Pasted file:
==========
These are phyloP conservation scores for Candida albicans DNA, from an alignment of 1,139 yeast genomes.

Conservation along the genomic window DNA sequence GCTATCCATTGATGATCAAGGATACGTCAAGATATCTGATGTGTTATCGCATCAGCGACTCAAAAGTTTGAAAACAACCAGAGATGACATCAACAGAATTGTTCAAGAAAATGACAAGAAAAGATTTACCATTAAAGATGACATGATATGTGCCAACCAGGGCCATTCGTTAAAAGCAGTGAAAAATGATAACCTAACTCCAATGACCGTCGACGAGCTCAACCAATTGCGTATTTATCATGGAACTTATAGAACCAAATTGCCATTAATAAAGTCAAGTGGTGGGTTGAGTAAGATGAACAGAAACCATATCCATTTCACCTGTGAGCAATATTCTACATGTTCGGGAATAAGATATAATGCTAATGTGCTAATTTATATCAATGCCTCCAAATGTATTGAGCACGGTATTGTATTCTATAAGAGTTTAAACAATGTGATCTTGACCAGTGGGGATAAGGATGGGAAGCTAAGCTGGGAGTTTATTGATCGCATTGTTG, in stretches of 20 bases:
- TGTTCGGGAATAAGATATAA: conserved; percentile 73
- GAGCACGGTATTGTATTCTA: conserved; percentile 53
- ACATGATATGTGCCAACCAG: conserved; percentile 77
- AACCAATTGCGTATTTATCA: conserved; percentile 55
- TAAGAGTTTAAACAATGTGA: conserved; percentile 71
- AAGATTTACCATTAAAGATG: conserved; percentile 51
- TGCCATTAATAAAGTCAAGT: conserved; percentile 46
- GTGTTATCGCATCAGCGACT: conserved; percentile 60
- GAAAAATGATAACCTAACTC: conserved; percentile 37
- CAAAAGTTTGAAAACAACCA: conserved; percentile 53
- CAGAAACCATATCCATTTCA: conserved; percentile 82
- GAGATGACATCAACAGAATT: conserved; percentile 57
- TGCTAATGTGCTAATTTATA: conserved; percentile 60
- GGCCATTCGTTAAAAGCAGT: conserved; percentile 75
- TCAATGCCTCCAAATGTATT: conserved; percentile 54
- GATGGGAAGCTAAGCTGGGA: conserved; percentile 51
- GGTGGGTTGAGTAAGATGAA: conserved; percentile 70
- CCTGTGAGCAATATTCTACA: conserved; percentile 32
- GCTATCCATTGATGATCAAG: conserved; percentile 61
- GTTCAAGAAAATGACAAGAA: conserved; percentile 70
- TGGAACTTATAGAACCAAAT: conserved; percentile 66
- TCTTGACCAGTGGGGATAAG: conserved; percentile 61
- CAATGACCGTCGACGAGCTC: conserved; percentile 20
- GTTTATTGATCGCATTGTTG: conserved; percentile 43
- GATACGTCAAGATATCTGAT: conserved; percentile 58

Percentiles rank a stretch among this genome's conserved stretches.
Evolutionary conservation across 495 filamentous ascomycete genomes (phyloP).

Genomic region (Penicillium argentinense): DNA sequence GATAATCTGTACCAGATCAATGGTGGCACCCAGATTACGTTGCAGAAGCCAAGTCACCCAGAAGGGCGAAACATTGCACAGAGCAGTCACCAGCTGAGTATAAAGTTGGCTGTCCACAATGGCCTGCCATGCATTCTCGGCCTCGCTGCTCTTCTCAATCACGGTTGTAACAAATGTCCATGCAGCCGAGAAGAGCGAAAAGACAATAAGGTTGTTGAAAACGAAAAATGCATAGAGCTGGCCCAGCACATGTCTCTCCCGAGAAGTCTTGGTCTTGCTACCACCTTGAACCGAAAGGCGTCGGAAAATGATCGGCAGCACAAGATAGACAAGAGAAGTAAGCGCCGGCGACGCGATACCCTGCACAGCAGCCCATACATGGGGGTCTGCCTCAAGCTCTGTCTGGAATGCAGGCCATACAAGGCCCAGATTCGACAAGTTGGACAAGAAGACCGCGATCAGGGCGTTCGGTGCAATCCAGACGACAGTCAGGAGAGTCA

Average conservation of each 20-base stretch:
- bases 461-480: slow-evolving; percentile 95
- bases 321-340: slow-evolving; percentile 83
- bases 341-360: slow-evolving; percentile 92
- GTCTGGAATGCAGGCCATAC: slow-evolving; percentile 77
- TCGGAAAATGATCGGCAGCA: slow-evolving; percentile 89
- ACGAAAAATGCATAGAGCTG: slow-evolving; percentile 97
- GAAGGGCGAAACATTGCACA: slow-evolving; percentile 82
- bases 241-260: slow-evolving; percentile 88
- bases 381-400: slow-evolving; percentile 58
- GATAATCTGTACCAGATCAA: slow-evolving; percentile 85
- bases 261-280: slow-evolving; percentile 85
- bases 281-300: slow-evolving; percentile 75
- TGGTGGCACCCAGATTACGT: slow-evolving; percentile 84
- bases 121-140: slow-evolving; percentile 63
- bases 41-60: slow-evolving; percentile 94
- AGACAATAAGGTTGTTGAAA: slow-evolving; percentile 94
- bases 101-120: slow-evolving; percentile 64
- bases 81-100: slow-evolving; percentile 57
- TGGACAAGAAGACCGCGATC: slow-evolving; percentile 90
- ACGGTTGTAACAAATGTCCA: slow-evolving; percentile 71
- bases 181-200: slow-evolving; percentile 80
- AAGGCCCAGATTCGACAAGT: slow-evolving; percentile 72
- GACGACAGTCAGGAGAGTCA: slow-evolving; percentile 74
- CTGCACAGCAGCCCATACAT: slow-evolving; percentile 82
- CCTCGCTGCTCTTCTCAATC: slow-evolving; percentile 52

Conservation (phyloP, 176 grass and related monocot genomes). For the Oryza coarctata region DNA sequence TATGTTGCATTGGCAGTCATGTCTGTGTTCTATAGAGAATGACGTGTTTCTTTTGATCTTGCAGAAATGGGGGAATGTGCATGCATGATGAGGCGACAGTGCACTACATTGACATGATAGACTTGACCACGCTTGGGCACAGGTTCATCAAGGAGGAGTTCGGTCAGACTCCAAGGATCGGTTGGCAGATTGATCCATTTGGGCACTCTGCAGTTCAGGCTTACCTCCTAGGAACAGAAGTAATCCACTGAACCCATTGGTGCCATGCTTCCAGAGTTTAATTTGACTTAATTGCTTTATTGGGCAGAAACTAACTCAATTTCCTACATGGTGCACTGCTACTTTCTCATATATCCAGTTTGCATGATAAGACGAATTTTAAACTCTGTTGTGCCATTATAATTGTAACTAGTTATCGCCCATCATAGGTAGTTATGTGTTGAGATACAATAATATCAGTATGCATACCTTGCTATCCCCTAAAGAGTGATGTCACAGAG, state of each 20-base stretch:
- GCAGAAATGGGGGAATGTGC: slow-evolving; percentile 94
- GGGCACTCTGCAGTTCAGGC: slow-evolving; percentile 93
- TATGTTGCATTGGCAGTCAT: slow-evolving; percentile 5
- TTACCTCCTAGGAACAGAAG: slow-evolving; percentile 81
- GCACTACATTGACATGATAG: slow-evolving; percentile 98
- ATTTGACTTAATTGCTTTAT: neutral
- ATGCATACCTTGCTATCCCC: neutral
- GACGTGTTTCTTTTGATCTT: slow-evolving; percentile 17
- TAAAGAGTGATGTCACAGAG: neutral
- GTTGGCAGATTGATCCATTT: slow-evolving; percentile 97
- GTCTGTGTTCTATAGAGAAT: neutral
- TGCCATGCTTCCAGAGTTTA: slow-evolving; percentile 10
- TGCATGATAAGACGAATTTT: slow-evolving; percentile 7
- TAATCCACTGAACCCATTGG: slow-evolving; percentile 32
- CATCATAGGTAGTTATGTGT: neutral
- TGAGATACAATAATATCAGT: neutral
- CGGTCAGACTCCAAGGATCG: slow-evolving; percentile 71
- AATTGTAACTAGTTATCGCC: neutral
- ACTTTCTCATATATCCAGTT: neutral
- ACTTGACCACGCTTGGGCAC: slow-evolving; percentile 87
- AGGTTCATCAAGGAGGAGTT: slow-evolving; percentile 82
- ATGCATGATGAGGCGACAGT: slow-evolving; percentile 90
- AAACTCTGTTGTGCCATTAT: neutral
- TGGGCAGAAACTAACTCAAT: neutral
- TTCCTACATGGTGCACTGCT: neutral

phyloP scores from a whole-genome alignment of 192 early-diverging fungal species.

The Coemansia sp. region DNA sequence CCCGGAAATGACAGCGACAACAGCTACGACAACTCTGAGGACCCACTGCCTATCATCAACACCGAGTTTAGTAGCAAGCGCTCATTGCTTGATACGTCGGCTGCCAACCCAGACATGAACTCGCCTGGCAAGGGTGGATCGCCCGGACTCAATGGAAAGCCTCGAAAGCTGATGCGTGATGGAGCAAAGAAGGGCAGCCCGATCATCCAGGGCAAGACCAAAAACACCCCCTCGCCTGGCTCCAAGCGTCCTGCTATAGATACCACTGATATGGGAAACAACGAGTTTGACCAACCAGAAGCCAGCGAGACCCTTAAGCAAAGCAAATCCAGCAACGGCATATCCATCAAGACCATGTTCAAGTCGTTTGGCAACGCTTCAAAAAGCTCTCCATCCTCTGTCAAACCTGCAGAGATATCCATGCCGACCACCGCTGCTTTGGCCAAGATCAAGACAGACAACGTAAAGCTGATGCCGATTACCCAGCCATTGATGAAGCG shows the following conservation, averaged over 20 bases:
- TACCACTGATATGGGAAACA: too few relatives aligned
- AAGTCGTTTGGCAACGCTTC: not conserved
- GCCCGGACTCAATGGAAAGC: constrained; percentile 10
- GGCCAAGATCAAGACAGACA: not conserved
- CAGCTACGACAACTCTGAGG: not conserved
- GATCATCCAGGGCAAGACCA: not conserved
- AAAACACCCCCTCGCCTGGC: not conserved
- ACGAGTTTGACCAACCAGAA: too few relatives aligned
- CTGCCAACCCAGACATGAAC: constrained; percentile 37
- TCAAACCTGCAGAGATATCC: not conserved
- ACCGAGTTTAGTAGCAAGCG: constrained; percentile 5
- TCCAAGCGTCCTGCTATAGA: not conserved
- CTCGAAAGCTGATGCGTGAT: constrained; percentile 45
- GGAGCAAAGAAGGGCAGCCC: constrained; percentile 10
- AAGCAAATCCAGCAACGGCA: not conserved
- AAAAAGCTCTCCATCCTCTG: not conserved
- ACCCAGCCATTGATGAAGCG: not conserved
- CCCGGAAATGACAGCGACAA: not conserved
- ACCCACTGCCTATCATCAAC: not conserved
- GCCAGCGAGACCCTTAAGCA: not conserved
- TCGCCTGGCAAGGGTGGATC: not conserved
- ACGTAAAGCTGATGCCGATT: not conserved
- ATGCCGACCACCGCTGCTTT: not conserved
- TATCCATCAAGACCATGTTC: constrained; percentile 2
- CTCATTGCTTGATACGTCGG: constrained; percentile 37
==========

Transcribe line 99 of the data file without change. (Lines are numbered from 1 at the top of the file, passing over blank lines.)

- AAGCAAATCCAGCAACGGCA: not conserved